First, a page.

14 What Basic Functions Must Animals Do To Stay Alive Global Warming – Drought & Chinese Imports Shape an "Experiment in Agriculture" for Colorado

You are searching about 14 What Basic Functions Must Animals Do To Stay Alive, today we will share with you article about 14 What Basic Functions Must Animals Do To Stay Alive was compiled and edited by our team from many sources on the internet. Hope this article on the topic 14 What Basic Functions Must Animals Do To Stay Alive is useful to you.

Global Warming – Drought & Chinese Imports Shape an "Experiment in Agriculture" for Colorado

“…THOSE WHO WORK ON THE LAND ARE GOD’S CHOSEN PEOPLE, IF HE HAS HAD A CHOSEN PEOPLE, IN WHOSE BOYS HE HAS MADE SPECIAL DEPOSITS FOR HEALTHY AND TRUE VIRTUES. THE FIRE WHICH OTHERWISE CANNOT GO OUT OF THE EARTH”. Thomas Jefferson, 1789

Ethno-Agriculture

According to the book “History of Colorado Agriculture,” the primitive plows used to break the soil in Colorado’s first farming settlements (San Luis Valley) were made of piñon wood for its superior strength. The piñon was life to our farming communities, and more than a few early exploration parties in the Rockies, both Spanish and American, were saved from starvation by the piñon and its nuts. The Piñon Pine, the Piñon Nut, and the settlement of people in Colorado have a history that begins in the Basketmaker Culture according to the Pecos Classification System. Piñon ecosystems have had existential, cultural, spiritual, economic, aesthetic, and medicinal value to Native American peoples for centuries and continue to be widely studied in its past and present area(s). Among ethno-botanists and archaeologists, a consensus is that the first human settlements in Colorado resulted from Piñon Nuts providing a source of winter protein—sustaining life when game was scarce—allowing man to build the first societies (Dwellings of rocks) in Colorado.

Eastern Agriculture beats Western Agriculture

Currently, over 80% of the $49 million worth of pine nuts consumed in the US market are IMPORTED FROM China, with no benefit to Western owners. “We have thousands of American families buying and eating pine nuts – unaware of their true Chinese origin.” Piñon Nuts provide an important source of protein – at levels that exceed even walnuts and walnuts – with significant amounts of vitamin A, riboflavin, thiamin and niacin – “they really have no nutritional rival in the world of nuts”. Also, Piñon trees naturally function as a “huge carbon sink” for the planet by removing carbon. “Certainly, as consumers discover that they are unknowingly getting more of their protein from eating ‘cloned beef protein,’ the thought of adding a wild, natural protein to their diet—like what found in Piñon Nut’s – it’s attractive for health and the environment.”.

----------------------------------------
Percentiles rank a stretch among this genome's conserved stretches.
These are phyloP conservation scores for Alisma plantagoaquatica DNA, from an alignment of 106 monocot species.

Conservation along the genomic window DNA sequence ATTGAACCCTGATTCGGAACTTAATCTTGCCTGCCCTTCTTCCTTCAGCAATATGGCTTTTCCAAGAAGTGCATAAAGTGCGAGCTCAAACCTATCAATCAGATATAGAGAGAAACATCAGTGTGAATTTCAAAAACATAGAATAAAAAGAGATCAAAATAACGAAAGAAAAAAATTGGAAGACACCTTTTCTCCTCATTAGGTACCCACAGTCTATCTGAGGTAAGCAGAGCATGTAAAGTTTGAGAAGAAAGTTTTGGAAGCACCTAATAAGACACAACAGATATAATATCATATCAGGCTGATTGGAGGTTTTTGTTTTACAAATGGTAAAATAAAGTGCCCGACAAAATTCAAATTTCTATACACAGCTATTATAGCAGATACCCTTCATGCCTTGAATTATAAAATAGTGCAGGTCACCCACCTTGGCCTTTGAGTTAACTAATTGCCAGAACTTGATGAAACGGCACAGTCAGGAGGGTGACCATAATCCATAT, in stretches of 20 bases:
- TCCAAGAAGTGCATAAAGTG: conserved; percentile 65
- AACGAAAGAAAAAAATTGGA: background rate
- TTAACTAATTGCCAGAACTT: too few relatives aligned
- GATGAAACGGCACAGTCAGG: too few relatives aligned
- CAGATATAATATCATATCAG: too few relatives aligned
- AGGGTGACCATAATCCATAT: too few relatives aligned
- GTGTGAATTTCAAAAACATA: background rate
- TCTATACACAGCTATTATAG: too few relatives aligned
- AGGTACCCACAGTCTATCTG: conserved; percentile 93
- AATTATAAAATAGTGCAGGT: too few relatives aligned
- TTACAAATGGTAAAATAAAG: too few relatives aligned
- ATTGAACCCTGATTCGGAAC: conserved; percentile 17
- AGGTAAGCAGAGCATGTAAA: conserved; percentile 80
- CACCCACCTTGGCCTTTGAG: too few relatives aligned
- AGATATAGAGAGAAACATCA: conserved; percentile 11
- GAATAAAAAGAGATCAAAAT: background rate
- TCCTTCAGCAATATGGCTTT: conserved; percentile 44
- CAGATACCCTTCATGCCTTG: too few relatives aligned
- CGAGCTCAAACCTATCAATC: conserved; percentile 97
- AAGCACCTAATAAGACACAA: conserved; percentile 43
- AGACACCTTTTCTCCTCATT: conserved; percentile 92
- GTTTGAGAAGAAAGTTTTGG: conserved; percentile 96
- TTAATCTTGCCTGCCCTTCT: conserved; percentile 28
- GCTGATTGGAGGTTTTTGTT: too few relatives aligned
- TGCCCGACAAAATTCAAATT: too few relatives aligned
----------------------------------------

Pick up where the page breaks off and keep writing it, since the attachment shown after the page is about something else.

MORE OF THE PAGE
This project involves ‘experimental dryland farming’ in establishing a pine tree improvement program. Nut pine improvement programs can involve four main steps: 1) Selection of superior trees–(eg, “plus-trees”)–from natural centers; 2) Grafting these superior plus trees in orchards to produce genetically improved seeds (nuts); 3) Field testing these plus trees to identify the best trees and improve orchard seed (cone and nut size) by removing inferior trees; and 4) Continuous improvement and development of even better varieties through interbreeding of the best trees. It is known that the size of the pine nut crop is strongly influenced by the environment and that pests and health are important. For example, aphid moth activity decreases piñon cone production, as do dry weather and high temperatures, regardless of the tree’s genetics. And tree size, an important determinant of cone culture potential, is greatly influenced by soil type, climate, pest history, competition, etc. There are so many factors that affect the ‘phenotype’ — what you see — that the only way to determine the characteristics of a tree’s ‘genotype’ is to grow progeny from its seeds in progeny testing.

Dryland agriculture as it relates to the Piñon pine